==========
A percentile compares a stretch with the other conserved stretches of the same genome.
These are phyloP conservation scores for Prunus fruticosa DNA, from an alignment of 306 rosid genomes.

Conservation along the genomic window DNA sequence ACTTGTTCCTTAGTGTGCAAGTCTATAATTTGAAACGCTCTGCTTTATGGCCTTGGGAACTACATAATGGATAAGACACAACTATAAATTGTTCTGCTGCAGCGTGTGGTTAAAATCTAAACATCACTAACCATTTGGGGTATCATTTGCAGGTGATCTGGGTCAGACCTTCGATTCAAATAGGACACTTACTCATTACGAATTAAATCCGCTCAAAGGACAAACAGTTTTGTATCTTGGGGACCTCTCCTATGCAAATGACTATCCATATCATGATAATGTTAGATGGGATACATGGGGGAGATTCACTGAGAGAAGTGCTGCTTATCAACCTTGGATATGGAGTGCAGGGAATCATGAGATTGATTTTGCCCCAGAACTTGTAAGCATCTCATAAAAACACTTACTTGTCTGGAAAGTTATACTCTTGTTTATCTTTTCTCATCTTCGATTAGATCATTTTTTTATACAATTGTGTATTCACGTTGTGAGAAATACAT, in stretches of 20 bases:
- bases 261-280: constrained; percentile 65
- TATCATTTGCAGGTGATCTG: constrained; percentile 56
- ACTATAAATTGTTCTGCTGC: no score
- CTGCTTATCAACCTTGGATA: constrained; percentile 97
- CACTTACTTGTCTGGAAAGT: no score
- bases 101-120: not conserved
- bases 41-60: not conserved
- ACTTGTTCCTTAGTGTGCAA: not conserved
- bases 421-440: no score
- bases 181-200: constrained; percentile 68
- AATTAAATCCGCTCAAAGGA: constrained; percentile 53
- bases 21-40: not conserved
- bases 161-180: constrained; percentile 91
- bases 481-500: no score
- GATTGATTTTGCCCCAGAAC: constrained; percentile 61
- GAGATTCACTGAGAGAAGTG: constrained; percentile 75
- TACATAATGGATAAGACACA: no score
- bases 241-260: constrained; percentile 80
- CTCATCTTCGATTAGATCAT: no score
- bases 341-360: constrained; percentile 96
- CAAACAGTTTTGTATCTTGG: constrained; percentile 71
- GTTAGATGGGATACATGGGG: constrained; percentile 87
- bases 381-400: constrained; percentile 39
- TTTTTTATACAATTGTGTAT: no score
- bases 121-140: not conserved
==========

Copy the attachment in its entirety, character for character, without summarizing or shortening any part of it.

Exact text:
A percentile compares a stretch with the other conserved stretches of the same genome.
These are phyloP conservation scores for Prunus fruticosa DNA, from an alignment of 306 rosid genomes.

Conservation along the genomic window DNA sequence ACTTGTTCCTTAGTGTGCAAGTCTATAATTTGAAACGCTCTGCTTTATGGCCTTGGGAACTACATAATGGATAAGACACAACTATAAATTGTTCTGCTGCAGCGTGTGGTTAAAATCTAAACATCACTAACCATTTGGGGTATCATTTGCAGGTGATCTGGGTCAGACCTTCGATTCAAATAGGACACTTACTCATTACGAATTAAATCCGCTCAAAGGACAAACAGTTTTGTATCTTGGGGACCTCTCCTATGCAAATGACTATCCATATCATGATAATGTTAGATGGGATACATGGGGGAGATTCACTGAGAGAAGTGCTGCTTATCAACCTTGGATATGGAGTGCAGGGAATCATGAGATTGATTTTGCCCCAGAACTTGTAAGCATCTCATAAAAACACTTACTTGTCTGGAAAGTTATACTCTTGTTTATCTTTTCTCATCTTCGATTAGATCATTTTTTTATACAATTGTGTATTCACGTTGTGAGAAATACAT, in stretches of 20 bases:
- bases 261-280: constrained; percentile 65
- TATCATTTGCAGGTGATCTG: constrained; percentile 56
- ACTATAAATTGTTCTGCTGC: no score
- CTGCTTATCAACCTTGGATA: constrained; percentile 97
- CACTTACTTGTCTGGAAAGT: no score
- bases 101-120: not conserved
- bases 41-60: not conserved
- ACTTGTTCCTTAGTGTGCAA: not conserved
- bases 421-440: no score
- bases 181-200: constrained; percentile 68
- AATTAAATCCGCTCAAAGGA: constrained; percentile 53
- bases 21-40: not conserved
- bases 161-180: constrained; percentile 91
- bases 481-500: no score
- GATTGATTTTGCCCCAGAAC: constrained; percentile 61
- GAGATTCACTGAGAGAAGTG: constrained; percentile 75
- TACATAATGGATAAGACACA: no score
- bases 241-260: constrained; percentile 80
- CTCATCTTCGATTAGATCAT: no score
- bases 341-360: constrained; percentile 96
- CAAACAGTTTTGTATCTTGG: constrained; percentile 71
- GTTAGATGGGATACATGGGG: constrained; percentile 87
- bases 381-400: constrained; percentile 39
- TTTTTTATACAATTGTGTAT: no score
- bases 121-140: not conserved